From: wgilbert@uwaterloo.ca (Will Gilbert)
Newsgroups: sci.math.research
Subject: Contractible non-compact manifolds
Date: Fri, 6 Jan 1995 15:32:03 -0500
Is the following true and does anybody have a reference to a proof?
"Is every contractible open subset of Euclidean n-space homeomorphic
to Euclidean n-space?"
In dimension 2, this follows from the Riemann Mapping Theorem.
I am prepared to add extra conditions to guarantee the result,
since it is a by-product of a question from engineering.
--
********************************************************
Will Gilbert, Pure Math Dept, Univ of Waterloo, Canada
wgilbert@uwaterloo.ca
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From: geoff@math.ucla.edu (Geoffrey Mess)
Newsgroups: sci.math.research
Subject: Re: Contractible non-compact manifolds
Date: 7 Jan 1995 01:12:02 GMT
In article wgilbert@uwaterloo.ca (Will
Gilbert) writes:
>
> Is the following true and does anybody have a reference to a proof?
>
> "Is every contractible open subset of Euclidean n-space homeomorphic
> to Euclidean n-space?"
Hi!
No. Whitehead discovered this while attempting to prove the Poincare conjecture. A contractible open subset of R^n need not be "simply connected at
infinity". ( " X is simply connected at infinity" means that for each
compact K there is a larger compact L such that the induced map on
pi_1 from X - L to X - K is trivial.)
A contractible open subset of R^n which _is_ simply connected
at infinity is homeomorphic to R^n a) if n > 4: by
J. Stallings, The piecewise linear structure of Euclidean space,
Proc Camb Phil Soc 58(1962) (481-88)
b) n = 4: by M. Freedman - see Topology of 4-Manifolds by Freedman and Quinn.
c) For n = 3 this is a standard exercise - I don't know who gets the credit,
but you oould refer to AMS memoir 411 by Brin and Thickstun. The ingredients
are i) the Loop theorem and ii) Alexander's theorem that a PL sphere in R^3 bounds a 3-ball - you could even get around that by using the generalized Schoenfliess theorem of Morton Brown.
--
Geoffrey Mess
Department of Mathematics, UCLA. geoff@math.ucla.edu
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From: gk00@midway.uchicago.edu (Greg Kuperberg)
Newsgroups: sci.math.research
Subject: Re: Contractible non-compact manifolds
Date: Sun, 8 Jan 1995 03:49:00 GMT
In article wgilbert@uwaterloo.ca (Will Gilbert) writes:
>Is the following true and does anybody have a reference to a proof?
>
>"Is every contractible open subset of Euclidean n-space homeomorphic
>to Euclidean n-space?"
It's false in 3 dimensions. The standard counterexample is the Whitehead
manifold. Briefly, let V be an unknotted solid torus in S^3, let
h:V -> V be an embedding of V in V such that h(V) is knotted in V
but unknotted in S^3, and let X = intersection of all h^i(V).
Then S^3 - X is contractible, and moreover (S^3 - X) x R is homeomorphic
to R^4, but S^3 - X is not homeomorphic to R^3.
See page 82 of Rolfsen, "Knots and Links".
==============================================================================
From: gk00@midway.uchicago.edu (Greg Kuperberg)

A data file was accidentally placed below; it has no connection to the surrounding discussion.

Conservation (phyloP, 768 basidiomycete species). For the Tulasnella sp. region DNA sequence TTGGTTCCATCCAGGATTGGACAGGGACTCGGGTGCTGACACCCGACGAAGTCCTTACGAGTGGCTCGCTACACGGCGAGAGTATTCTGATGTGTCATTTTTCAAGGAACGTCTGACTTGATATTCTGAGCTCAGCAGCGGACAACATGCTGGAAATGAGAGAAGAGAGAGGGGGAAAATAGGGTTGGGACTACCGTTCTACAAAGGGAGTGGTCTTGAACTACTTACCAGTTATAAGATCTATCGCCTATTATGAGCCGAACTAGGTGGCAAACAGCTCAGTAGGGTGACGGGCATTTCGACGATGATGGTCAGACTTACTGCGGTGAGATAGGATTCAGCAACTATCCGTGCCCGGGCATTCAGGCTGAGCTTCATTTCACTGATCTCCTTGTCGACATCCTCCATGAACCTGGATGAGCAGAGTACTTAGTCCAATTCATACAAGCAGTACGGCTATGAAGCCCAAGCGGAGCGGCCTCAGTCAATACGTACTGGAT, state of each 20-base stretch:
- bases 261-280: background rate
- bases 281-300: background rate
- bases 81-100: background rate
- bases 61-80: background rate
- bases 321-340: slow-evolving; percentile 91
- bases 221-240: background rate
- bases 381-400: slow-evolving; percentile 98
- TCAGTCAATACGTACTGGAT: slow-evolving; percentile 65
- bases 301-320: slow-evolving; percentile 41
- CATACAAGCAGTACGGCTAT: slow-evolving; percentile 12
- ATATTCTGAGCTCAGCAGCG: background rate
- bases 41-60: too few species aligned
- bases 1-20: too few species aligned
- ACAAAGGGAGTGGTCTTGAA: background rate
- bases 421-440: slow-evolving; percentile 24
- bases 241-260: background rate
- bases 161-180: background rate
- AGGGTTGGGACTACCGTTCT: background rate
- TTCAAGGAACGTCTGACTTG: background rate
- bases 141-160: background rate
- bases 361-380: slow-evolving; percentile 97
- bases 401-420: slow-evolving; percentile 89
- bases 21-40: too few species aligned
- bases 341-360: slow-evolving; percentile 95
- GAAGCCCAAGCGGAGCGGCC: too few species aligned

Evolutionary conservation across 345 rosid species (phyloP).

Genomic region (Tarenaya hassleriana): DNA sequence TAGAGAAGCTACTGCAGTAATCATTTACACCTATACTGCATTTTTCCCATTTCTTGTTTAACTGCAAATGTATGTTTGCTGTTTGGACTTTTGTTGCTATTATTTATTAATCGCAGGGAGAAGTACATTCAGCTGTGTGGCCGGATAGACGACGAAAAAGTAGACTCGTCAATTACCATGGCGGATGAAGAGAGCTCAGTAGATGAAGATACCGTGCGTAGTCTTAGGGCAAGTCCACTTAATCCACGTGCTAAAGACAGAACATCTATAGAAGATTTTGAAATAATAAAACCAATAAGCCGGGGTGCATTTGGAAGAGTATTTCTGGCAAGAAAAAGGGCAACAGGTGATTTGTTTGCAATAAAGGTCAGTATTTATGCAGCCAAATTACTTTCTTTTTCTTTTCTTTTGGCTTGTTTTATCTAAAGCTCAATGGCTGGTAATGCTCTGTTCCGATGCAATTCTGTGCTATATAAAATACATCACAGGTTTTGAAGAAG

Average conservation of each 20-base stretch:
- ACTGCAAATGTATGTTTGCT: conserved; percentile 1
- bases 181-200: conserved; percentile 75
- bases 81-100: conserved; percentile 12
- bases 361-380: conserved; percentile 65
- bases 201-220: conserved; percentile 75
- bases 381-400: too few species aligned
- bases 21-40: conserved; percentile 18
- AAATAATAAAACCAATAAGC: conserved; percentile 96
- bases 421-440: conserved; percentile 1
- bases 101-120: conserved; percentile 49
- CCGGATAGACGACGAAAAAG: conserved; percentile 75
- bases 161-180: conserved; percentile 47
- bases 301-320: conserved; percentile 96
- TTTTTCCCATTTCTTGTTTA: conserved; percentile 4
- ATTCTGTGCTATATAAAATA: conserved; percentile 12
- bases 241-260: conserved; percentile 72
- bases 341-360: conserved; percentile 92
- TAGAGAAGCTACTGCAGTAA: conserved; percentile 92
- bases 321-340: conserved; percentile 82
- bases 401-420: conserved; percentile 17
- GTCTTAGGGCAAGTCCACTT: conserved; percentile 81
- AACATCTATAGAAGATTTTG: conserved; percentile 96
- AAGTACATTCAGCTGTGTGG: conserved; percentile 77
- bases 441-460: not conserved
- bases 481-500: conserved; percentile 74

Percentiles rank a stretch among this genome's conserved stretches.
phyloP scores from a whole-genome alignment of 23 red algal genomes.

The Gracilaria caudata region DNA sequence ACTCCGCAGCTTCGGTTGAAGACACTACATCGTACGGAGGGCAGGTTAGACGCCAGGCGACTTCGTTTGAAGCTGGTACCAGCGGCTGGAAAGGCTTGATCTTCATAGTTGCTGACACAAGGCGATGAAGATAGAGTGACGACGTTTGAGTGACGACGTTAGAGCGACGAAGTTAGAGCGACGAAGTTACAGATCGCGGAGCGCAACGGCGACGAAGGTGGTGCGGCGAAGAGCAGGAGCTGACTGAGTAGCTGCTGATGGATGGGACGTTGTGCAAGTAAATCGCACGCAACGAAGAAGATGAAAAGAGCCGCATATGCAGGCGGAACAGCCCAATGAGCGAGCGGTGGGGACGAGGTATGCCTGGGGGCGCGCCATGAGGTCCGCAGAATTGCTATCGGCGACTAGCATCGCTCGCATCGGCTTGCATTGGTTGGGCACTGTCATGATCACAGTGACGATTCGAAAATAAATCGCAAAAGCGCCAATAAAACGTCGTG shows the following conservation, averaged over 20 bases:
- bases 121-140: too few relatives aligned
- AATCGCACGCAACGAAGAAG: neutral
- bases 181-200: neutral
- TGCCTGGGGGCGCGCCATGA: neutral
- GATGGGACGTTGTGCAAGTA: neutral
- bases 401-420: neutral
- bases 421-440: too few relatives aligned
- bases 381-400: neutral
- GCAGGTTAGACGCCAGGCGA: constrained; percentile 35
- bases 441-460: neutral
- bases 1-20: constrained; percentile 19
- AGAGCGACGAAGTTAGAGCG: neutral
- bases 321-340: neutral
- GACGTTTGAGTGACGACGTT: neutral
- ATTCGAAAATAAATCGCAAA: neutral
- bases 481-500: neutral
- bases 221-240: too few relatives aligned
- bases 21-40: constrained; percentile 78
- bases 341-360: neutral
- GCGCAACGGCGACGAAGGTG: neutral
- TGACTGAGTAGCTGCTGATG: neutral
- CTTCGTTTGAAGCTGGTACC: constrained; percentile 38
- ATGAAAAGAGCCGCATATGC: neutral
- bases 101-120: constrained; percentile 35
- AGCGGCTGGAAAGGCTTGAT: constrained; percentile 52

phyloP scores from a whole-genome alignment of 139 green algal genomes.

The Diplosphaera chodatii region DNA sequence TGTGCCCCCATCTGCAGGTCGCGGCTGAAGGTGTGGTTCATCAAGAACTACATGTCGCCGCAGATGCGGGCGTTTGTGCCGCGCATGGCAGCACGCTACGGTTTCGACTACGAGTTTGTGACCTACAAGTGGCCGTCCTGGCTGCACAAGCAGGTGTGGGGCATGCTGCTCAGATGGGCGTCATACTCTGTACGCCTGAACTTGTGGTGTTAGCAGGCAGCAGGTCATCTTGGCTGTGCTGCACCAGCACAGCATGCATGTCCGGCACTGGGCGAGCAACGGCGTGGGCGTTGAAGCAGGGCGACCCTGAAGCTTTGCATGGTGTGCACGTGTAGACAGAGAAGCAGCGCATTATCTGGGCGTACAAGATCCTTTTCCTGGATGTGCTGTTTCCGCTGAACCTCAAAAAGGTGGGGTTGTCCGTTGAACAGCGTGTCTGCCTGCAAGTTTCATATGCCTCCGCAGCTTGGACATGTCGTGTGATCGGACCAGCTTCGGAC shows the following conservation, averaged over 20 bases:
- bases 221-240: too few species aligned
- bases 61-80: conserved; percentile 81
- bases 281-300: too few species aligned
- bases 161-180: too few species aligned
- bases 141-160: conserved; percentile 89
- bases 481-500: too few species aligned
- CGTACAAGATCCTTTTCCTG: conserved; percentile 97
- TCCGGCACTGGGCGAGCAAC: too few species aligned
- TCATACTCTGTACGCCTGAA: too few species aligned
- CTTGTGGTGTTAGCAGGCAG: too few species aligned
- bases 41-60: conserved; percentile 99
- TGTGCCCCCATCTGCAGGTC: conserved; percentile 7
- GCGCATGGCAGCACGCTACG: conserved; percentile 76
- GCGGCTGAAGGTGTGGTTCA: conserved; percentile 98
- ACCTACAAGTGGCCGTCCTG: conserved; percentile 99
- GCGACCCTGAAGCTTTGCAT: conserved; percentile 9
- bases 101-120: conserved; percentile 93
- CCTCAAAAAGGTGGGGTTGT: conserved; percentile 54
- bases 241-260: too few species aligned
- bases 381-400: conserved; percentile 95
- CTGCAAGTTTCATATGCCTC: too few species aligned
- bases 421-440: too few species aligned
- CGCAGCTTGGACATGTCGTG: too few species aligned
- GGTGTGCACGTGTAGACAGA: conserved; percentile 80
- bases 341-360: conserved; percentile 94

Newsgroups: sci.math.research
Subject: Re: Contractible non-compact manifolds
Date: Mon, 9 Jan 1995 00:28:35 GMT
In article <1995Jan8.034900.14944@midway.uchicago.edu> gk00@midway.uchicago.edu writes:
>It's false in 3 dimensions. The standard counterexample is the Whitehead
>manifold. Briefly, let V be an unknotted solid torus in S^3, let
>h:V -> V be an embedding of V in V such that h(V) is knotted in V
>but unknotted in S^3, and let X = intersection of all h^i(V).
>Then S^3 - X is contractible, and moreover (S^3 - X) x R is homeomorphic
>to R^4, but S^3 - X is not homeomorphic to R^3.
No, actually, this isn't quite right. You need to know that the
meridian of V is null-homotopic in S^3 - h(V), e.g. h(V) and
S^3 - V together make the Whitehead link. Sorry for the mistake
there.
==============================================================================
From: ruberman@maths.ox.ac.uk (Prof Daniel Ruberman)
Newsgroups: sci.math.research
Subject: Re: Contractible non-compact manifolds
Date: Mon, 9 Jan 95 09:33:58 GMT
In article ,
Will Gilbert wrote:
>
>Is the following true and does anybody have a reference to a proof?
>
>"Is every contractible open subset of Euclidean n-space homeomorphic
>to Euclidean n-space?"
>
This is false in all dimensions n greater than or equal to 4: Take a "Mazur
Manifold" which is a contractible compact manifold with boundary. (See
Rolfsen's book on knot theory--the chapter called `A high-dimensional
sampler' for a construction.) If you glue together two copies along
the boundary, you get a sphere; if you remove a point, you get the
interior of the Mazur manifold embedded in R^n. In dimension 3, the
complement of the Whitehead continuum in S^3 is contractible. Both
these sorts of examples the contractible manifolds are distinguished
from R^n because they are not simply-connected at infinity.
>In dimension 2, this follows from the Riemann Mapping Theorem.
>I am prepared to add extra conditions to guarantee the result,
>since it is a by-product of a question from engineering.
What extra conditions? If you assume that your open subset is the
interior of a compact manifold, with boundary a sphere, and the sphere
is nicely embedded, then the Schoenfliess theorem (in dimensions other
than 4) implies that the compact manifold is a disc, and its interior
is R^n.